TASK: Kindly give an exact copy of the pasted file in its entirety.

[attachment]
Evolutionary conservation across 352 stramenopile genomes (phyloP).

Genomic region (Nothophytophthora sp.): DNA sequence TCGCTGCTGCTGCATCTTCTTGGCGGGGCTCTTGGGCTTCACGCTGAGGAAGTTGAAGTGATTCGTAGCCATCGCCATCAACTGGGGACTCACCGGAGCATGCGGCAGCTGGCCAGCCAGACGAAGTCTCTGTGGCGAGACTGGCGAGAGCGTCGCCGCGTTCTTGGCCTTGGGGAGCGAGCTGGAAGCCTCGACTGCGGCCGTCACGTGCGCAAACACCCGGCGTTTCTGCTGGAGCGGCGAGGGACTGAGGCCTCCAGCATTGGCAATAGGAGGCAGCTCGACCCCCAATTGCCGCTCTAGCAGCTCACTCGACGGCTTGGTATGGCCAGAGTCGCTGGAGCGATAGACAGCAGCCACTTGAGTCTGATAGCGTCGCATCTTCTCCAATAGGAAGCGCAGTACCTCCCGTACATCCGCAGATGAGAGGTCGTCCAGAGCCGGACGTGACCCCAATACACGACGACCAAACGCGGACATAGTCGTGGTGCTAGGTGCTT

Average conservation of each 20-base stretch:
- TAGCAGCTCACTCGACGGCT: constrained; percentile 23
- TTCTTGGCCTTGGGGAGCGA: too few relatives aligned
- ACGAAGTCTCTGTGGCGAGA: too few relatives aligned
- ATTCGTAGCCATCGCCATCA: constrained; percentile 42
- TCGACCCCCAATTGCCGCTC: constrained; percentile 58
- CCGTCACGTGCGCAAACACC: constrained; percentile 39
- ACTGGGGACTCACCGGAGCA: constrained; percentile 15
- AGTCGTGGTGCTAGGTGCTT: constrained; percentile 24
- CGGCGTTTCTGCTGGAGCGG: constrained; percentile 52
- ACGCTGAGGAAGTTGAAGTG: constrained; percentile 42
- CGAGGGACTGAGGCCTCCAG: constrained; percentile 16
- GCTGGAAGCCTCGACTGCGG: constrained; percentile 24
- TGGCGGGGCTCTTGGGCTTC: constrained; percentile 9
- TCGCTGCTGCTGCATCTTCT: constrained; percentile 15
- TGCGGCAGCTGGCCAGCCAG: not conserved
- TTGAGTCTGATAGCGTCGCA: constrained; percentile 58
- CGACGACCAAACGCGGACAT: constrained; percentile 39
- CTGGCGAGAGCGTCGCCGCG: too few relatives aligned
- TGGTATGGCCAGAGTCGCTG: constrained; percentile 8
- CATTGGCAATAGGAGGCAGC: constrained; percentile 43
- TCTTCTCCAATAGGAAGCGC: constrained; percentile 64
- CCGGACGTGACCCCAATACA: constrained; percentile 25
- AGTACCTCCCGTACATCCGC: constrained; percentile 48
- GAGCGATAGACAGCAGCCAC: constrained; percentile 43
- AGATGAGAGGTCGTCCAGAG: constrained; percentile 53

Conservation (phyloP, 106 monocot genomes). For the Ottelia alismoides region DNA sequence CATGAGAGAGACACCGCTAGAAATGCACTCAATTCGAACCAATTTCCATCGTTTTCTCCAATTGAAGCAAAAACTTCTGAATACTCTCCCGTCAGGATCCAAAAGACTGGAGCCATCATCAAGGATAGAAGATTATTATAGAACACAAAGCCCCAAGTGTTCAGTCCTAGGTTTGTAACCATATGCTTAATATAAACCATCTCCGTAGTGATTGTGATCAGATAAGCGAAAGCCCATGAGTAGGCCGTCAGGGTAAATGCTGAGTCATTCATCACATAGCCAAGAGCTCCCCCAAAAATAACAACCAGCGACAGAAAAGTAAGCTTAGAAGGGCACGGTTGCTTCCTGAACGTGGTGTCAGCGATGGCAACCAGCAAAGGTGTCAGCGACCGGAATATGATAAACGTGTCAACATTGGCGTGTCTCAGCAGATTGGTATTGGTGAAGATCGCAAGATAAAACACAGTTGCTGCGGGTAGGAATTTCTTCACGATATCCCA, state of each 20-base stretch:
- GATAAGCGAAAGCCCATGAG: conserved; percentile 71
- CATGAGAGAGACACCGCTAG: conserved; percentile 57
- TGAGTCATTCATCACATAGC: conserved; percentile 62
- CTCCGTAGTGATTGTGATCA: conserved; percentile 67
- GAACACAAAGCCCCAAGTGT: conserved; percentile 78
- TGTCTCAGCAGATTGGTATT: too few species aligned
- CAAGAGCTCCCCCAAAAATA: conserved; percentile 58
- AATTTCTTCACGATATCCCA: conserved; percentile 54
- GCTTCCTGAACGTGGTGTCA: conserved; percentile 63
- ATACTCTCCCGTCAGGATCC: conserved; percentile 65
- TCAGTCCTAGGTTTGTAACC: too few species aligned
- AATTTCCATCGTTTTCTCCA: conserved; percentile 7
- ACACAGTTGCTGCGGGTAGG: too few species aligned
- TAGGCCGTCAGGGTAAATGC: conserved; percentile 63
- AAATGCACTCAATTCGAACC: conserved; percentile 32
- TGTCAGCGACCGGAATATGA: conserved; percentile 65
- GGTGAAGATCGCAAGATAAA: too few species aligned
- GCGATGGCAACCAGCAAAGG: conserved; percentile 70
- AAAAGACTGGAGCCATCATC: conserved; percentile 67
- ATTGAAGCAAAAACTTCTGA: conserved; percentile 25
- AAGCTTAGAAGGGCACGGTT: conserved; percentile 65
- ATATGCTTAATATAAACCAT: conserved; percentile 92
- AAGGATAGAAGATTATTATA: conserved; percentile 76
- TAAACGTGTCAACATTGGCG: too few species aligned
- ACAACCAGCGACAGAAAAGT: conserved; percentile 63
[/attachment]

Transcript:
Evolutionary conservation across 352 stramenopile genomes (phyloP).

Genomic region (Nothophytophthora sp.): DNA sequence TCGCTGCTGCTGCATCTTCTTGGCGGGGCTCTTGGGCTTCACGCTGAGGAAGTTGAAGTGATTCGTAGCCATCGCCATCAACTGGGGACTCACCGGAGCATGCGGCAGCTGGCCAGCCAGACGAAGTCTCTGTGGCGAGACTGGCGAGAGCGTCGCCGCGTTCTTGGCCTTGGGGAGCGAGCTGGAAGCCTCGACTGCGGCCGTCACGTGCGCAAACACCCGGCGTTTCTGCTGGAGCGGCGAGGGACTGAGGCCTCCAGCATTGGCAATAGGAGGCAGCTCGACCCCCAATTGCCGCTCTAGCAGCTCACTCGACGGCTTGGTATGGCCAGAGTCGCTGGAGCGATAGACAGCAGCCACTTGAGTCTGATAGCGTCGCATCTTCTCCAATAGGAAGCGCAGTACCTCCCGTACATCCGCAGATGAGAGGTCGTCCAGAGCCGGACGTGACCCCAATACACGACGACCAAACGCGGACATAGTCGTGGTGCTAGGTGCTT

Average conservation of each 20-base stretch:
- TAGCAGCTCACTCGACGGCT: constrained; percentile 23
- TTCTTGGCCTTGGGGAGCGA: too few relatives aligned
- ACGAAGTCTCTGTGGCGAGA: too few relatives aligned
- ATTCGTAGCCATCGCCATCA: constrained; percentile 42
- TCGACCCCCAATTGCCGCTC: constrained; percentile 58
- CCGTCACGTGCGCAAACACC: constrained; percentile 39
- ACTGGGGACTCACCGGAGCA: constrained; percentile 15
- AGTCGTGGTGCTAGGTGCTT: constrained; percentile 24
- CGGCGTTTCTGCTGGAGCGG: constrained; percentile 52
- ACGCTGAGGAAGTTGAAGTG: constrained; percentile 42
- CGAGGGACTGAGGCCTCCAG: constrained; percentile 16
- GCTGGAAGCCTCGACTGCGG: constrained; percentile 24
- TGGCGGGGCTCTTGGGCTTC: constrained; percentile 9
- TCGCTGCTGCTGCATCTTCT: constrained; percentile 15
- TGCGGCAGCTGGCCAGCCAG: not conserved
- TTGAGTCTGATAGCGTCGCA: constrained; percentile 58
- CGACGACCAAACGCGGACAT: constrained; percentile 39
- CTGGCGAGAGCGTCGCCGCG: too few relatives aligned
- TGGTATGGCCAGAGTCGCTG: constrained; percentile 8
- CATTGGCAATAGGAGGCAGC: constrained; percentile 43
- TCTTCTCCAATAGGAAGCGC: constrained; percentile 64
- CCGGACGTGACCCCAATACA: constrained; percentile 25
- AGTACCTCCCGTACATCCGC: constrained; percentile 48
- GAGCGATAGACAGCAGCCAC: constrained; percentile 43
- AGATGAGAGGTCGTCCAGAG: constrained; percentile 53

Conservation (phyloP, 106 monocot genomes). For the Ottelia alismoides region DNA sequence CATGAGAGAGACACCGCTAGAAATGCACTCAATTCGAACCAATTTCCATCGTTTTCTCCAATTGAAGCAAAAACTTCTGAATACTCTCCCGTCAGGATCCAAAAGACTGGAGCCATCATCAAGGATAGAAGATTATTATAGAACACAAAGCCCCAAGTGTTCAGTCCTAGGTTTGTAACCATATGCTTAATATAAACCATCTCCGTAGTGATTGTGATCAGATAAGCGAAAGCCCATGAGTAGGCCGTCAGGGTAAATGCTGAGTCATTCATCACATAGCCAAGAGCTCCCCCAAAAATAACAACCAGCGACAGAAAAGTAAGCTTAGAAGGGCACGGTTGCTTCCTGAACGTGGTGTCAGCGATGGCAACCAGCAAAGGTGTCAGCGACCGGAATATGATAAACGTGTCAACATTGGCGTGTCTCAGCAGATTGGTATTGGTGAAGATCGCAAGATAAAACACAGTTGCTGCGGGTAGGAATTTCTTCACGATATCCCA, state of each 20-base stretch:
- GATAAGCGAAAGCCCATGAG: conserved; percentile 71
- CATGAGAGAGACACCGCTAG: conserved; percentile 57
- TGAGTCATTCATCACATAGC: conserved; percentile 62
- CTCCGTAGTGATTGTGATCA: conserved; percentile 67
- GAACACAAAGCCCCAAGTGT: conserved; percentile 78
- TGTCTCAGCAGATTGGTATT: too few species aligned
- CAAGAGCTCCCCCAAAAATA: conserved; percentile 58
- AATTTCTTCACGATATCCCA: conserved; percentile 54
- GCTTCCTGAACGTGGTGTCA: conserved; percentile 63
- ATACTCTCCCGTCAGGATCC: conserved; percentile 65
- TCAGTCCTAGGTTTGTAACC: too few species aligned
- AATTTCCATCGTTTTCTCCA: conserved; percentile 7
- ACACAGTTGCTGCGGGTAGG: too few species aligned
- TAGGCCGTCAGGGTAAATGC: conserved; percentile 63
- AAATGCACTCAATTCGAACC: conserved; percentile 32
- TGTCAGCGACCGGAATATGA: conserved; percentile 65
- GGTGAAGATCGCAAGATAAA: too few species aligned
- GCGATGGCAACCAGCAAAGG: conserved; percentile 70
- AAAAGACTGGAGCCATCATC: conserved; percentile 67
- ATTGAAGCAAAAACTTCTGA: conserved; percentile 25
- AAGCTTAGAAGGGCACGGTT: conserved; percentile 65
- ATATGCTTAATATAAACCAT: conserved; percentile 92
- AAGGATAGAAGATTATTATA: conserved; percentile 76
- TAAACGTGTCAACATTGGCG: too few species aligned
- ACAACCAGCGACAGAAAAGT: conserved; percentile 63